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Liberia news

Court takes evidence amidst GOL protest

The Criminal Court “C” at the Temple of Justice has allowed certain instrument presented by defense counsels into evidence, ignoring prosecutors’ objection. Prosecution argued that the documents presented by the indictee were not the final report that had formed the basis for an indictment relating to a Japanese Oil Grant scandal.

No evidence

The CEO of the Aminata and Sons Inc. Mr. SiakaTuray is facing a separate trial on an indictment that initially involved former Commerce Minister MiattaBeysolow, former Liberia Petroleum Refinery Company Managing Director Mr. T. Nelson Williams and their deputies for allegedly depriving government of US$5,764,110.84 which is a portion of US$13,083,350 from proceeds of the Japanese Oil Grant to Liberia.

The court has since dismissed the indictment against some of the indictees, including former Minister Beysolow. During hearing on Thursday, 17 November defense counsels asked the court to mark instrument testified to by defendant Turay, which the court subsequently did.

Defendant Turay had testified that in August 2011, Aminata and Sons was called by LPRC and asked to sell a consignment of petroleum product on its behalf. He claims that his gas station Aminata and Sons was required in the agreement to pay for the product at a cost of $8.5m.

Subsequently, defendant Turay said Aminata and Sons obtained two bank guarantees, one for US$700,000 from Ecobank and the other US$400,000 from Guaranty Trust Bank, totaling US$1.1m.

After securing the bank guarantees, he said LPRC released the product equivalent of US$1.1m and that deliveries were made after pre-payment was put in place. He claimed that Aminata and Sons gave US$8.5m to the Central Bank of Liberia as required by the agreement, and that at the request of LPRC, his gas station further paid US$6,500 out of US$22,500 that was put aside by the gas station when LPRC allegedly requested for it.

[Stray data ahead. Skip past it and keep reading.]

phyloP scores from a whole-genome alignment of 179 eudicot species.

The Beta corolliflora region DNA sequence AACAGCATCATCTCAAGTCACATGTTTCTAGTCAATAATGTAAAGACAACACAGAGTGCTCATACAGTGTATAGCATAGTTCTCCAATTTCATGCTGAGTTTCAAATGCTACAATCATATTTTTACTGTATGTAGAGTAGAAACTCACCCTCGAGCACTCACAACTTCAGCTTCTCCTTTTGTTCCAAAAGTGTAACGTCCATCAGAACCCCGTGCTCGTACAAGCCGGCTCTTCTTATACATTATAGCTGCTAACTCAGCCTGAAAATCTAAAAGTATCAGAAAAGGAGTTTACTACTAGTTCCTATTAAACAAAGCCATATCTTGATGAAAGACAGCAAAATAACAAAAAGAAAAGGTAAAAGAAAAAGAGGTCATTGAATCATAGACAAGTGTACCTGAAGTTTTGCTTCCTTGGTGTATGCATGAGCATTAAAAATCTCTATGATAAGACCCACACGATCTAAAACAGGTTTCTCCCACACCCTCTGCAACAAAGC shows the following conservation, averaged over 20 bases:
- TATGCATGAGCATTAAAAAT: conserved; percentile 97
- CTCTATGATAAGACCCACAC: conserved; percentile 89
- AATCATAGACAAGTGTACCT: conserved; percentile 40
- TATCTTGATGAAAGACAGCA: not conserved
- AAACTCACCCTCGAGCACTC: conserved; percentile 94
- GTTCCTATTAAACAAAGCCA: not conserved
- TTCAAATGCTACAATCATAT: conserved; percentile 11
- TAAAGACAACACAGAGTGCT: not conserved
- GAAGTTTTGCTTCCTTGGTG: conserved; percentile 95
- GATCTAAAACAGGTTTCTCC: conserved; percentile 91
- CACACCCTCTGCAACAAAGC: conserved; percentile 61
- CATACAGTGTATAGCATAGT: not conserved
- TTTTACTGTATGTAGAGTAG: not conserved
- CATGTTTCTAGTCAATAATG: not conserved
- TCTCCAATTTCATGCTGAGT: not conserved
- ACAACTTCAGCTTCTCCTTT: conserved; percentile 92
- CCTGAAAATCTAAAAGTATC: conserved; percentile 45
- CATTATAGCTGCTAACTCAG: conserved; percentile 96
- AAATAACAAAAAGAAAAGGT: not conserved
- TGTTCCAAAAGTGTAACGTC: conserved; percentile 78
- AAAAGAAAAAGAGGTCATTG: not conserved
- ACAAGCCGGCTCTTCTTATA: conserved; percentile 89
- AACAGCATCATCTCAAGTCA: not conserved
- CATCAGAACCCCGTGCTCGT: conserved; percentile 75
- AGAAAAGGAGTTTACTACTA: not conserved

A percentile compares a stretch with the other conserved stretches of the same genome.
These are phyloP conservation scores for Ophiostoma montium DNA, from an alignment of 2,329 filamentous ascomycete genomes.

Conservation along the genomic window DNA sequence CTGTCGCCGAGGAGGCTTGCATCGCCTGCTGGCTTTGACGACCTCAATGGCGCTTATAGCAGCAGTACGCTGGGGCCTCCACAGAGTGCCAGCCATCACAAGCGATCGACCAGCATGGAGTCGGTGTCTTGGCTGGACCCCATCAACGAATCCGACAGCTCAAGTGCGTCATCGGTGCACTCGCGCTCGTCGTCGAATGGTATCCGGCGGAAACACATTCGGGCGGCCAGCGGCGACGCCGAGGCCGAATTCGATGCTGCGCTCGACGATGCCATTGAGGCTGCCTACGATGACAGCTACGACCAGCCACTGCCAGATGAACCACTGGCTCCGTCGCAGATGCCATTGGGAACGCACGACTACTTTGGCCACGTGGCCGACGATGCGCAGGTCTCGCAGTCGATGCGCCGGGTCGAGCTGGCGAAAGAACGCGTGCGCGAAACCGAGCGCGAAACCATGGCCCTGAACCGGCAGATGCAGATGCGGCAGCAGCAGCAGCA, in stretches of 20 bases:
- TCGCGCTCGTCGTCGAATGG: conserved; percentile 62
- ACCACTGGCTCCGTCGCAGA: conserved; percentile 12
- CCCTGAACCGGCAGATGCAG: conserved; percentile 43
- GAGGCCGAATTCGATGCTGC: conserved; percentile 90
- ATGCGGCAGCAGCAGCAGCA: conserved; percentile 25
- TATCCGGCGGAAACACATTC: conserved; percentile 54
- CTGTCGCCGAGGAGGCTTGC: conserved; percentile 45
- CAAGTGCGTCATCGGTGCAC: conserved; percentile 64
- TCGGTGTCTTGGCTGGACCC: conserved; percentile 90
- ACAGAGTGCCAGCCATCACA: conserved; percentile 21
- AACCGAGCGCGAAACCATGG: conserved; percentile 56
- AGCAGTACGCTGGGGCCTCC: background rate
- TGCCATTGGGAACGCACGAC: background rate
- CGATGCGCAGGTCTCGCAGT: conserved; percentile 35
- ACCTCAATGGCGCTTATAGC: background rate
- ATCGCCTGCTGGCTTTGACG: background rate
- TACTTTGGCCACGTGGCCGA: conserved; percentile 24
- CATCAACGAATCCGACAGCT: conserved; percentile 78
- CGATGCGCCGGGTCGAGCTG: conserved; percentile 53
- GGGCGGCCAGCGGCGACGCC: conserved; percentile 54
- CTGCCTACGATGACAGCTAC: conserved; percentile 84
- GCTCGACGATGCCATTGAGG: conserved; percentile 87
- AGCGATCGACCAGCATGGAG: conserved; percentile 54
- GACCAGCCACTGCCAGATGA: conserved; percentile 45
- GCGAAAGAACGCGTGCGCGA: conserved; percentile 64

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Defendant Turay says at the end of the process, LPRC allegedly prepared a report summarizing all the activities and presented it to the government. But at some point, defendant Turay says the Liberia Anti – Corruption Commission or LACC called Aminata and Sons to answer questions regarding the process.

He further alleged that at the end of the LACC investigation, the Commission allegedly “prepared a final report,” that allegedly recommended that the remaining US$16,000 out of the US$21,500 be paid. He claimed to have been surprised to receive a writ indicting his institution for crimes contained in the indictment.

But the prosecution has rejected the report relied on by the defendant on grounds that it did not form the basis of his indictment. The court however said the bulk of records believed to be LACC final report dated August 19, 2013 by government tax payments for storage fees to LPRC, deposit slips, delivery orders, bank guarantees, MOU between LPRC and Aminata, Japanese Oil Grant final report, Justice Ministry letters and reply and checks … testified to by the witness were marked by court. Defendant Turay alleged that to every payment made there was a delivery order authorizing the lifting of the product. 

By Winston W. Parley

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